Find Information About:

Drugs & Supplements

Get information and reviews on prescription drugs, over-the-counter medications, vitamins, and supplements. Search by name or medical condition.

Pill Identifier

Pill Identifier

Having trouble identifying your pills?

Enter the shape, color, or imprint of your prescription or OTC drug. Our pill identification tool will display pictures that you can compare to your pill.

Get Started

My Medicine

Save your medicine, check interactions, sign up for FDA alerts, create family profiles and more.

Get Started

WebMD Health Experts and Community

Talk to health experts and other people like you in WebMD's Communities. It's a safe forum where you can create or participate in support groups and discussions about health topics that interest you.

  • Second Opinion

    Second Opinion

    Read expert perspectives on popular health topics.

  • Community


    Connect with people like you, and get expert guidance on living a healthy life.

Got a health question? Get answers provided by leading organizations, doctors, and experts.

Get Answers

Sign up to receive WebMD's award-winning content delivered to your inbox.

Sign Up

Women's Health

Font Size

Monitoring Blood Pressure at Home

If you have been diagnosed with high blood pressure, known medically as hypertension, your doctor may recommend that you use a home monitor to check your blood pressure between visits.
WebMD Feature

High blood pressure has been called the "silent killer." The name may seem grandiose, but it's unfortunately accurate: High blood pressure has no symptoms and it can lead to life-threatening illnesses, strokes, and heart attacks. While 50 million people in the U.S. are estimated to have high blood pressure, as many as a third of them may not know it.

If you have been diagnosed with high blood pressure, known medically as hypertension, your doctor may recommend that you use a home monitor to check your blood pressure between visits. Despite what you might think, devices that you can buy in the drugstore or at the mall can be reliable, accurate, and affordable. But there are a lot of monitors out there, and it's crucial to get a good one.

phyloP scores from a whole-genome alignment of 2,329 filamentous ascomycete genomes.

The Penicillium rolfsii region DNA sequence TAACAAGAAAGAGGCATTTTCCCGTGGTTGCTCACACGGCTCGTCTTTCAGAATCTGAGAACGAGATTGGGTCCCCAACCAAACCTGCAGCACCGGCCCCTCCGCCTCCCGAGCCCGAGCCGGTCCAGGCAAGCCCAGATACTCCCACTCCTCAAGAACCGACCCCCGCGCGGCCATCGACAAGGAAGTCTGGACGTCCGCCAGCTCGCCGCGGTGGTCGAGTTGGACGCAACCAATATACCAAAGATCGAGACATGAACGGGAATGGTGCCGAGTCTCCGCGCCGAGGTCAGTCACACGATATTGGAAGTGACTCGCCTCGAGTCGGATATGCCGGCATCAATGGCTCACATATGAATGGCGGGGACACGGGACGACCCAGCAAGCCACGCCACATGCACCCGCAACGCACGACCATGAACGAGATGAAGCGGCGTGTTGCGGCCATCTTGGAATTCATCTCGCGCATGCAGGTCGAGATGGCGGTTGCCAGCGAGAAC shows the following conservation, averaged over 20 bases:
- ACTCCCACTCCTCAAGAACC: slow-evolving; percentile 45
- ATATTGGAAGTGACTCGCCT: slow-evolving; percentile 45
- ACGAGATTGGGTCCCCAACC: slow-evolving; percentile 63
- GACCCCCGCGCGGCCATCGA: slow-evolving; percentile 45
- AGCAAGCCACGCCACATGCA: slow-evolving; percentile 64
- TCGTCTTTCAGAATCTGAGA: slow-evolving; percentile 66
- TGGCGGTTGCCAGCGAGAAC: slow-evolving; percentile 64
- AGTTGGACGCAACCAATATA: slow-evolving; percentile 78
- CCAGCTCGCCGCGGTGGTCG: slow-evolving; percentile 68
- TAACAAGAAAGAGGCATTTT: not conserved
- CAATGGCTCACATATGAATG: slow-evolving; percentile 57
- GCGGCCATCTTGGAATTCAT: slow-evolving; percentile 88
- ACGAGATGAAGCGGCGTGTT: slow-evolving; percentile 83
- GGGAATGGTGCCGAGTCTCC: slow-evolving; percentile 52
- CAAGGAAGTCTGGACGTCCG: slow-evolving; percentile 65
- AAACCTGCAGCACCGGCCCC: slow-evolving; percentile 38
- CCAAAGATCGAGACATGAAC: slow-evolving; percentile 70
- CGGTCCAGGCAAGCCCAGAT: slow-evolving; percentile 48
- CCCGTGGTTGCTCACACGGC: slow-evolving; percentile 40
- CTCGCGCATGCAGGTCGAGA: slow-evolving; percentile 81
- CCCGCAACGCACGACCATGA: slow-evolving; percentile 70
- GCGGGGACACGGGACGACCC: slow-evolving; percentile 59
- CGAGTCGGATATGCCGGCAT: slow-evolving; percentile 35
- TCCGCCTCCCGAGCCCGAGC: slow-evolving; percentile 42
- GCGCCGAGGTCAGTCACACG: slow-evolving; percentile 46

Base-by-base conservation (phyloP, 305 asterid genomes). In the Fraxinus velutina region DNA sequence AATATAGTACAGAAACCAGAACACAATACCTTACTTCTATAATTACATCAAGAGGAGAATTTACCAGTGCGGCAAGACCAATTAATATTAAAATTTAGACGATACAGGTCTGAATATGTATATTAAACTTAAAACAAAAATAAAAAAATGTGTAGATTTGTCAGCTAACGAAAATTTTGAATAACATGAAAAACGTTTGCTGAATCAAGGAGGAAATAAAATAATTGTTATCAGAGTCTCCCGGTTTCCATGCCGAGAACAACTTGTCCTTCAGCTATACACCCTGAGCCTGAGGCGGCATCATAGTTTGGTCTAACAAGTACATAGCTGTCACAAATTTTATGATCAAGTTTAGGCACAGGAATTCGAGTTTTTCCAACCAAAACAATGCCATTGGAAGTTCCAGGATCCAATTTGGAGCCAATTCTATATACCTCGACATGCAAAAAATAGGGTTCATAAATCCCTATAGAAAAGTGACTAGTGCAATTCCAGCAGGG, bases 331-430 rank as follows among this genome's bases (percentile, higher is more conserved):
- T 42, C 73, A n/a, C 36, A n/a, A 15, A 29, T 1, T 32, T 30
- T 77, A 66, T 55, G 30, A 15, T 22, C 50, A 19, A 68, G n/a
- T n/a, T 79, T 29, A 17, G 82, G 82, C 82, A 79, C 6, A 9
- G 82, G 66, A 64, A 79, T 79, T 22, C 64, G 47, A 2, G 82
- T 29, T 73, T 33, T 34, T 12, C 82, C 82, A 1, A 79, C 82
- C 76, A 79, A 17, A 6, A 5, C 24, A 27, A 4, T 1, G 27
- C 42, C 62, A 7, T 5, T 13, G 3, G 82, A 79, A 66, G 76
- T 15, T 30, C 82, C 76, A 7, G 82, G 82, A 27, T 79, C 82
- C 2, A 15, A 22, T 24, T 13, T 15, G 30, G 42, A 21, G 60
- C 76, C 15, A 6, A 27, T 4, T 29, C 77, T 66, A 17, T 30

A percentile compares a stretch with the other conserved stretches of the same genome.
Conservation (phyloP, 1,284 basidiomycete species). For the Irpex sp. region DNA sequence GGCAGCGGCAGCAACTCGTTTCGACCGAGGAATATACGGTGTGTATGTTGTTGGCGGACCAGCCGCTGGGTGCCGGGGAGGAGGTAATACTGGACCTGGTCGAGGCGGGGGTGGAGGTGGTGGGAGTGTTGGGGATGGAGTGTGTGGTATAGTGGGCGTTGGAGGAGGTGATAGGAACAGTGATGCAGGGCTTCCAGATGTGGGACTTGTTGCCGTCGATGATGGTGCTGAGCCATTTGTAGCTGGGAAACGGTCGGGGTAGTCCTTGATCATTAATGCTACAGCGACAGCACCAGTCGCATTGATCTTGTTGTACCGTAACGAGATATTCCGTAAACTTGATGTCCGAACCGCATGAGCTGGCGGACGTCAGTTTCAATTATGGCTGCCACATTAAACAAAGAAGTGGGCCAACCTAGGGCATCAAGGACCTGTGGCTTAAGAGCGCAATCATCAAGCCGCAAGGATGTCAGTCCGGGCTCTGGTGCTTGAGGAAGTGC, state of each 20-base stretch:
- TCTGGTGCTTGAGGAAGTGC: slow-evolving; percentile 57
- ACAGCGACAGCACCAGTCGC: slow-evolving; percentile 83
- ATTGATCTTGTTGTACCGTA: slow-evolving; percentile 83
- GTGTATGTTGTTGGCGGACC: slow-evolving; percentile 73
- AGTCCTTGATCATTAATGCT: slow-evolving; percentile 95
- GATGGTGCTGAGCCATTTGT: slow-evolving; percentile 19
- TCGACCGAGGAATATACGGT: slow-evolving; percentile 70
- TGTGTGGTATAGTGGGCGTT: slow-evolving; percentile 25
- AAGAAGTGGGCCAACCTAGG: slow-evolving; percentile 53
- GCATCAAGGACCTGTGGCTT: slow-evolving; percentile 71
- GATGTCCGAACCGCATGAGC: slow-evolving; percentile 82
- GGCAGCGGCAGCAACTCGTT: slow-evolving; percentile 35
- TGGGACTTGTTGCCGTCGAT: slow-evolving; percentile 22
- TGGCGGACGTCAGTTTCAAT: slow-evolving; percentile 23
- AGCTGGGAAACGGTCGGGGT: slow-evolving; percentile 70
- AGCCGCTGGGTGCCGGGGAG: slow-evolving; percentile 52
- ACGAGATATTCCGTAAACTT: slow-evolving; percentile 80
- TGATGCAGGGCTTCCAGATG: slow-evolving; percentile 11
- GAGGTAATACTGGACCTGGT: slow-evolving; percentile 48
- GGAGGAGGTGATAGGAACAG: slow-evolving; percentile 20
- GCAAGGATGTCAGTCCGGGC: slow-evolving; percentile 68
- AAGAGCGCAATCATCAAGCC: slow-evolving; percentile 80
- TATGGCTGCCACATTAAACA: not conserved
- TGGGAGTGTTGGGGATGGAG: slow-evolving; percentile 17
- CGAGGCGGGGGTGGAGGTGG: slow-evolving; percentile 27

Recommended Related to Women

3 Ways to Keep Your Marriage Clicking

By Lindsey Palmer You know the feeling: You're introduced to someone new and — boom! — you're instant pals, or you meet a man and — sigh — it's love at first sight. That mysterious experience we call "hitting it off" is what psychologist Rom Brafman and his brother, Ori, explore in their new book, Click: The Magic of Instant Connections. The Brafmans' research uncovers the "accelerators," such as complementary body language and letting down your guard, that lead to instant bonds and also strengthen...

Read the 3 Ways to Keep Your Marriage Clicking article > >

What Kind Should I Use?

Of the different types available, Sheldon Sheps, MD, emeritus professor at the Mayo Clinic in Minnesota, says that you should get only an electronic one with a digital display. The other kinds -- such as aneroid or mercury devices -- require training with a stethoscope to get accurate readings.

"The automated electronic equipment is very simple to use and very reliable," says Michael Weber, MD, Professor of Medicine at the SUNY Health Science Center in Brooklyn. "They're so accurate that many clinical trials are now actually using the same blood pressure machines that you can buy from the drugstore."

However, of these electronic devices, Weber and Sheps urge you to get a device that measures your blood pressure with a cuff around the arm. Don't buy one that works on the wrist, and definitely avoid finger blood pressure monitors, since they are especially unreliable.

A good device costs between $40-$60, although models with additional features are pricier. Some offer a self-inflated cuff, which saves you the trouble of pumping it up yourself. Other devices have a memory of previous readings, and some even print a record each time you use it. Sheps observes that a company's line of devices will often all use the same microchip, so a no-frills model is often as accurate as a more expensive one made by the same company.

1 | 2 | 3 | 4

Today on WebMD

hands on abdomen
Test your knowledge.
womans hand on abdomen
Are you ready for baby?
birth control pills
Learn about your options.
Is it menopause or something else?
woman in bathtub
bp app on smartwatch and phone
estrogen gene

Send yourself a link to download the app.

Loading ...

Please wait...

This feature is temporarily unavailable. Please try again later.


Now check your email account on your mobile phone to download your new app.

Blood pressure check
hot water bottle on stomach
Attractive young woman standing in front of mirror